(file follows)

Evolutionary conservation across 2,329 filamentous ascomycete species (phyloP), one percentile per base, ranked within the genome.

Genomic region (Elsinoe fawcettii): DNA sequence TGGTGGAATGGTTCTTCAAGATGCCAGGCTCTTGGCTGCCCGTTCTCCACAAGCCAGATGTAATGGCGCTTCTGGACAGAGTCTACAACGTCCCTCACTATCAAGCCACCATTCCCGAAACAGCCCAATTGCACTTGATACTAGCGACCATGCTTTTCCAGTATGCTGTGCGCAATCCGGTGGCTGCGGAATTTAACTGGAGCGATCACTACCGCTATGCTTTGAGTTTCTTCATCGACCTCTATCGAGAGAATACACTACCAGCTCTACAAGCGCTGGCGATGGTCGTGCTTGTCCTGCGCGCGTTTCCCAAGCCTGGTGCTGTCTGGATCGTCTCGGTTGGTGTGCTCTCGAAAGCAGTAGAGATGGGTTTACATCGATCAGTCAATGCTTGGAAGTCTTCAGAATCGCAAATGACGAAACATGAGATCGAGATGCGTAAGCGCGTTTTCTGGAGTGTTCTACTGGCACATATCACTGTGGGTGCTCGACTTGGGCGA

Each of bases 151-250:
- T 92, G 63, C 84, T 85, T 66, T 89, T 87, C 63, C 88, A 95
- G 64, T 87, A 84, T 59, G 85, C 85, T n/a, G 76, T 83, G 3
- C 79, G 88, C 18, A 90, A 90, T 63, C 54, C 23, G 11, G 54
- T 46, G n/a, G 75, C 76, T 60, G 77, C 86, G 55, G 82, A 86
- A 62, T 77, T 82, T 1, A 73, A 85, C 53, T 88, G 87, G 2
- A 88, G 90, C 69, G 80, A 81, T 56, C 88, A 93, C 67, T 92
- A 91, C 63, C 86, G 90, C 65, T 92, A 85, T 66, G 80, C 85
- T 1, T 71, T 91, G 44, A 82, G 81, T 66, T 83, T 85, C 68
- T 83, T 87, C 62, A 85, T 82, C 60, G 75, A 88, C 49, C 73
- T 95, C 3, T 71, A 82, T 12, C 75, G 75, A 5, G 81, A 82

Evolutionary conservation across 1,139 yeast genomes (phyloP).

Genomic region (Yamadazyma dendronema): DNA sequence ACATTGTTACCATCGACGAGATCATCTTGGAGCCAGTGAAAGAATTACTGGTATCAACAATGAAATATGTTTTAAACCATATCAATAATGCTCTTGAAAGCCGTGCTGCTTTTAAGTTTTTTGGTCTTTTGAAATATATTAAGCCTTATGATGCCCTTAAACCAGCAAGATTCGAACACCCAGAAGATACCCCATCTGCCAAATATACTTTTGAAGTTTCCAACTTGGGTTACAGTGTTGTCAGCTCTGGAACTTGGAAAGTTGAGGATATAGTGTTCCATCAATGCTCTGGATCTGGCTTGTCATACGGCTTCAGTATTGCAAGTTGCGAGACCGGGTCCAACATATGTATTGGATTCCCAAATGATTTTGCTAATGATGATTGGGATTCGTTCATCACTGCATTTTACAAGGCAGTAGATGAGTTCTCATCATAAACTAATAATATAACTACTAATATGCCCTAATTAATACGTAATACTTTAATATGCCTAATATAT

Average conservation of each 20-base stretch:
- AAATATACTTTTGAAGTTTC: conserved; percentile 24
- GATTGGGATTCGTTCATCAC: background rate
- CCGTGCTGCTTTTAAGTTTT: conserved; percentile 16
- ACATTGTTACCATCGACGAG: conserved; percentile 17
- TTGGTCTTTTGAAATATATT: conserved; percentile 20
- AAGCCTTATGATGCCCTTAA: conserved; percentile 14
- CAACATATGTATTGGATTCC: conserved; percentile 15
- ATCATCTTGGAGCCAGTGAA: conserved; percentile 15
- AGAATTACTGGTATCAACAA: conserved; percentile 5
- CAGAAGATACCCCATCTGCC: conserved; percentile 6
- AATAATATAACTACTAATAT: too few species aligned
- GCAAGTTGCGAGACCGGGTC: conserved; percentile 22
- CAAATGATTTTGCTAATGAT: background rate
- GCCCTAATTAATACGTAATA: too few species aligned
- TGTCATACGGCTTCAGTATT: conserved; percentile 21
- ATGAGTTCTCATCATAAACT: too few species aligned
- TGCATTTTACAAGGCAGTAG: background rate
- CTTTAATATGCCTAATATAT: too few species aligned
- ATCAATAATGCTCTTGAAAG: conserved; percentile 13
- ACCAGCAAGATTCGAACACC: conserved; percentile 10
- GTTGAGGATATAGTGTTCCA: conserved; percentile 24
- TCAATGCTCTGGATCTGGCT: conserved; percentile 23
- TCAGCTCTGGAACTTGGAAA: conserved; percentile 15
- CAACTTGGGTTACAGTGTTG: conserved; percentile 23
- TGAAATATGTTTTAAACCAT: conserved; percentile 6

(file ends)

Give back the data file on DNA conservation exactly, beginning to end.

Evolutionary conservation across 2,329 filamentous ascomycete species (phyloP), one percentile per base, ranked within the genome.

Genomic region (Elsinoe fawcettii): DNA sequence TGGTGGAATGGTTCTTCAAGATGCCAGGCTCTTGGCTGCCCGTTCTCCACAAGCCAGATGTAATGGCGCTTCTGGACAGAGTCTACAACGTCCCTCACTATCAAGCCACCATTCCCGAAACAGCCCAATTGCACTTGATACTAGCGACCATGCTTTTCCAGTATGCTGTGCGCAATCCGGTGGCTGCGGAATTTAACTGGAGCGATCACTACCGCTATGCTTTGAGTTTCTTCATCGACCTCTATCGAGAGAATACACTACCAGCTCTACAAGCGCTGGCGATGGTCGTGCTTGTCCTGCGCGCGTTTCCCAAGCCTGGTGCTGTCTGGATCGTCTCGGTTGGTGTGCTCTCGAAAGCAGTAGAGATGGGTTTACATCGATCAGTCAATGCTTGGAAGTCTTCAGAATCGCAAATGACGAAACATGAGATCGAGATGCGTAAGCGCGTTTTCTGGAGTGTTCTACTGGCACATATCACTGTGGGTGCTCGACTTGGGCGA

Each of bases 151-250:
- T 92, G 63, C 84, T 85, T 66, T 89, T 87, C 63, C 88, A 95
- G 64, T 87, A 84, T 59, G 85, C 85, T n/a, G 76, T 83, G 3
- C 79, G 88, C 18, A 90, A 90, T 63, C 54, C 23, G 11, G 54
- T 46, G n/a, G 75, C 76, T 60, G 77, C 86, G 55, G 82, A 86
- A 62, T 77, T 82, T 1, A 73, A 85, C 53, T 88, G 87, G 2
- A 88, G 90, C 69, G 80, A 81, T 56, C 88, A 93, C 67, T 92
- A 91, C 63, C 86, G 90, C 65, T 92, A 85, T 66, G 80, C 85
- T 1, T 71, T 91, G 44, A 82, G 81, T 66, T 83, T 85, C 68
- T 83, T 87, C 62, A 85, T 82, C 60, G 75, A 88, C 49, C 73
- T 95, C 3, T 71, A 82, T 12, C 75, G 75, A 5, G 81, A 82

Evolutionary conservation across 1,139 yeast genomes (phyloP).

Genomic region (Yamadazyma dendronema): DNA sequence ACATTGTTACCATCGACGAGATCATCTTGGAGCCAGTGAAAGAATTACTGGTATCAACAATGAAATATGTTTTAAACCATATCAATAATGCTCTTGAAAGCCGTGCTGCTTTTAAGTTTTTTGGTCTTTTGAAATATATTAAGCCTTATGATGCCCTTAAACCAGCAAGATTCGAACACCCAGAAGATACCCCATCTGCCAAATATACTTTTGAAGTTTCCAACTTGGGTTACAGTGTTGTCAGCTCTGGAACTTGGAAAGTTGAGGATATAGTGTTCCATCAATGCTCTGGATCTGGCTTGTCATACGGCTTCAGTATTGCAAGTTGCGAGACCGGGTCCAACATATGTATTGGATTCCCAAATGATTTTGCTAATGATGATTGGGATTCGTTCATCACTGCATTTTACAAGGCAGTAGATGAGTTCTCATCATAAACTAATAATATAACTACTAATATGCCCTAATTAATACGTAATACTTTAATATGCCTAATATAT

Average conservation of each 20-base stretch:
- AAATATACTTTTGAAGTTTC: conserved; percentile 24
- GATTGGGATTCGTTCATCAC: background rate
- CCGTGCTGCTTTTAAGTTTT: conserved; percentile 16
- ACATTGTTACCATCGACGAG: conserved; percentile 17
- TTGGTCTTTTGAAATATATT: conserved; percentile 20
- AAGCCTTATGATGCCCTTAA: conserved; percentile 14
- CAACATATGTATTGGATTCC: conserved; percentile 15
- ATCATCTTGGAGCCAGTGAA: conserved; percentile 15
- AGAATTACTGGTATCAACAA: conserved; percentile 5
- CAGAAGATACCCCATCTGCC: conserved; percentile 6
- AATAATATAACTACTAATAT: too few species aligned
- GCAAGTTGCGAGACCGGGTC: conserved; percentile 22
- CAAATGATTTTGCTAATGAT: background rate
- GCCCTAATTAATACGTAATA: too few species aligned
- TGTCATACGGCTTCAGTATT: conserved; percentile 21
- ATGAGTTCTCATCATAAACT: too few species aligned
- TGCATTTTACAAGGCAGTAG: background rate
- CTTTAATATGCCTAATATAT: too few species aligned
- ATCAATAATGCTCTTGAAAG: conserved; percentile 13
- ACCAGCAAGATTCGAACACC: conserved; percentile 10
- GTTGAGGATATAGTGTTCCA: conserved; percentile 24
- TCAATGCTCTGGATCTGGCT: conserved; percentile 23
- TCAGCTCTGGAACTTGGAAA: conserved; percentile 15
- CAACTTGGGTTACAGTGTTG: conserved; percentile 23
- TGAAATATGTTTTAAACCAT: conserved; percentile 6